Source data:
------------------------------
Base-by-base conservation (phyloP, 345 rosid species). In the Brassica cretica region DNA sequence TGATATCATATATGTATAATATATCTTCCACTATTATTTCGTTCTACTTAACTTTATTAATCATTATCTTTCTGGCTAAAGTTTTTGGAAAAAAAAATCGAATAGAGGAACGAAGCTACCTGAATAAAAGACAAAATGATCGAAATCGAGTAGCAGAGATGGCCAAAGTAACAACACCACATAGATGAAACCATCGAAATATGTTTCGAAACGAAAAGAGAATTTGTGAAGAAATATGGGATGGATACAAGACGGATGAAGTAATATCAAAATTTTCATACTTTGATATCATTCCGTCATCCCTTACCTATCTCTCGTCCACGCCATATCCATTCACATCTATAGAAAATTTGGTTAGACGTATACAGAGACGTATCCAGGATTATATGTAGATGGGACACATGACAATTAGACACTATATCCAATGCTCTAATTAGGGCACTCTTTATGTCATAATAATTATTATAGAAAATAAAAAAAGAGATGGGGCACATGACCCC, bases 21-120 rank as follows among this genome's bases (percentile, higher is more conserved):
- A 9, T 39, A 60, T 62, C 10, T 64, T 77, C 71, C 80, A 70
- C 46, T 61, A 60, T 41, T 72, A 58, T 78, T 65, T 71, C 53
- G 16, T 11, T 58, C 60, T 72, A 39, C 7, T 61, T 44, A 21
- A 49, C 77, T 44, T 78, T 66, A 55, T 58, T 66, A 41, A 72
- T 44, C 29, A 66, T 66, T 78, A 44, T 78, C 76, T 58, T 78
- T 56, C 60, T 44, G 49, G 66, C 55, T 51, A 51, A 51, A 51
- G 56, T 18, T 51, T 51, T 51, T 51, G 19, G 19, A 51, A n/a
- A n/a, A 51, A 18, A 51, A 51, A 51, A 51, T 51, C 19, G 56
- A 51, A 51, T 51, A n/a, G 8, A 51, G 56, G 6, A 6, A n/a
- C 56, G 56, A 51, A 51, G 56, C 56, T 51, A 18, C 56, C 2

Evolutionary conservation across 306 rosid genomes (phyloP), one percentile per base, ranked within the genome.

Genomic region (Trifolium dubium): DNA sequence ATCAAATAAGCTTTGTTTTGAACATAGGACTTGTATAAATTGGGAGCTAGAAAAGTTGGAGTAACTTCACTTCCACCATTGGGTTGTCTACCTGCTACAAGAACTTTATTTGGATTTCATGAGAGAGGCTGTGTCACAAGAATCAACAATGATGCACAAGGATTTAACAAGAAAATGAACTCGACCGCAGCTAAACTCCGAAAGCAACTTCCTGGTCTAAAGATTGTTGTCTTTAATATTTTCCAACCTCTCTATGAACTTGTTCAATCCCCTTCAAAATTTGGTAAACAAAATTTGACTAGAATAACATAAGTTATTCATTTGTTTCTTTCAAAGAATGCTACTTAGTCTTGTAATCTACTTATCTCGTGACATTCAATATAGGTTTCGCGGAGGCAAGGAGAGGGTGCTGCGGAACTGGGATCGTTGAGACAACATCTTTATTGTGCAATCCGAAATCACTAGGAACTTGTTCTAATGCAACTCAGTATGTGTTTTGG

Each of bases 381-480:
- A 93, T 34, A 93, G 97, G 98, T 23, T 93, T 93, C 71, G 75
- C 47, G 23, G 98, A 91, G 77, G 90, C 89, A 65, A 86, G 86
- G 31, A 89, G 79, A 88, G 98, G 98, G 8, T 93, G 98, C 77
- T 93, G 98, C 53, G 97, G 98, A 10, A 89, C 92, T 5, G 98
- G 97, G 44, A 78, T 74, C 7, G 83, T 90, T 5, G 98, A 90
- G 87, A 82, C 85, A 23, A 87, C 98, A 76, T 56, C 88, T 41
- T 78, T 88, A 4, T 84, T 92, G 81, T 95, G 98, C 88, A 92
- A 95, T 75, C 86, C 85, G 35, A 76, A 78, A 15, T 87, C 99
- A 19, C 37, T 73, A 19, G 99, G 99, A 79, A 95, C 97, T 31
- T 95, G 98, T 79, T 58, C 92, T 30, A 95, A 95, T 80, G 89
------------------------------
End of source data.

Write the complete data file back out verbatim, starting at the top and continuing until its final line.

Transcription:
Base-by-base conservation (phyloP, 345 rosid species). In the Brassica cretica region DNA sequence TGATATCATATATGTATAATATATCTTCCACTATTATTTCGTTCTACTTAACTTTATTAATCATTATCTTTCTGGCTAAAGTTTTTGGAAAAAAAAATCGAATAGAGGAACGAAGCTACCTGAATAAAAGACAAAATGATCGAAATCGAGTAGCAGAGATGGCCAAAGTAACAACACCACATAGATGAAACCATCGAAATATGTTTCGAAACGAAAAGAGAATTTGTGAAGAAATATGGGATGGATACAAGACGGATGAAGTAATATCAAAATTTTCATACTTTGATATCATTCCGTCATCCCTTACCTATCTCTCGTCCACGCCATATCCATTCACATCTATAGAAAATTTGGTTAGACGTATACAGAGACGTATCCAGGATTATATGTAGATGGGACACATGACAATTAGACACTATATCCAATGCTCTAATTAGGGCACTCTTTATGTCATAATAATTATTATAGAAAATAAAAAAAGAGATGGGGCACATGACCCC, bases 21-120 rank as follows among this genome's bases (percentile, higher is more conserved):
- A 9, T 39, A 60, T 62, C 10, T 64, T 77, C 71, C 80, A 70
- C 46, T 61, A 60, T 41, T 72, A 58, T 78, T 65, T 71, C 53
- G 16, T 11, T 58, C 60, T 72, A 39, C 7, T 61, T 44, A 21
- A 49, C 77, T 44, T 78, T 66, A 55, T 58, T 66, A 41, A 72
- T 44, C 29, A 66, T 66, T 78, A 44, T 78, C 76, T 58, T 78
- T 56, C 60, T 44, G 49, G 66, C 55, T 51, A 51, A 51, A 51
- G 56, T 18, T 51, T 51, T 51, T 51, G 19, G 19, A 51, A n/a
- A n/a, A 51, A 18, A 51, A 51, A 51, A 51, T 51, C 19, G 56
- A 51, A 51, T 51, A n/a, G 8, A 51, G 56, G 6, A 6, A n/a
- C 56, G 56, A 51, A 51, G 56, C 56, T 51, A 18, C 56, C 2

Evolutionary conservation across 306 rosid genomes (phyloP), one percentile per base, ranked within the genome.

Genomic region (Trifolium dubium): DNA sequence ATCAAATAAGCTTTGTTTTGAACATAGGACTTGTATAAATTGGGAGCTAGAAAAGTTGGAGTAACTTCACTTCCACCATTGGGTTGTCTACCTGCTACAAGAACTTTATTTGGATTTCATGAGAGAGGCTGTGTCACAAGAATCAACAATGATGCACAAGGATTTAACAAGAAAATGAACTCGACCGCAGCTAAACTCCGAAAGCAACTTCCTGGTCTAAAGATTGTTGTCTTTAATATTTTCCAACCTCTCTATGAACTTGTTCAATCCCCTTCAAAATTTGGTAAACAAAATTTGACTAGAATAACATAAGTTATTCATTTGTTTCTTTCAAAGAATGCTACTTAGTCTTGTAATCTACTTATCTCGTGACATTCAATATAGGTTTCGCGGAGGCAAGGAGAGGGTGCTGCGGAACTGGGATCGTTGAGACAACATCTTTATTGTGCAATCCGAAATCACTAGGAACTTGTTCTAATGCAACTCAGTATGTGTTTTGG

Each of bases 381-480:
- A 93, T 34, A 93, G 97, G 98, T 23, T 93, T 93, C 71, G 75
- C 47, G 23, G 98, A 91, G 77, G 90, C 89, A 65, A 86, G 86
- G 31, A 89, G 79, A 88, G 98, G 98, G 8, T 93, G 98, C 77
- T 93, G 98, C 53, G 97, G 98, A 10, A 89, C 92, T 5, G 98
- G 97, G 44, A 78, T 74, C 7, G 83, T 90, T 5, G 98, A 90
- G 87, A 82, C 85, A 23, A 87, C 98, A 76, T 56, C 88, T 41
- T 78, T 88, A 4, T 84, T 92, G 81, T 95, G 98, C 88, A 92
- A 95, T 75, C 86, C 85, G 35, A 76, A 78, A 15, T 87, C 99
- A 19, C 37, T 73, A 19, G 99, G 99, A 79, A 95, C 97, T 31
- T 95, G 98, T 79, T 58, C 92, T 30, A 95, A 95, T 80, G 89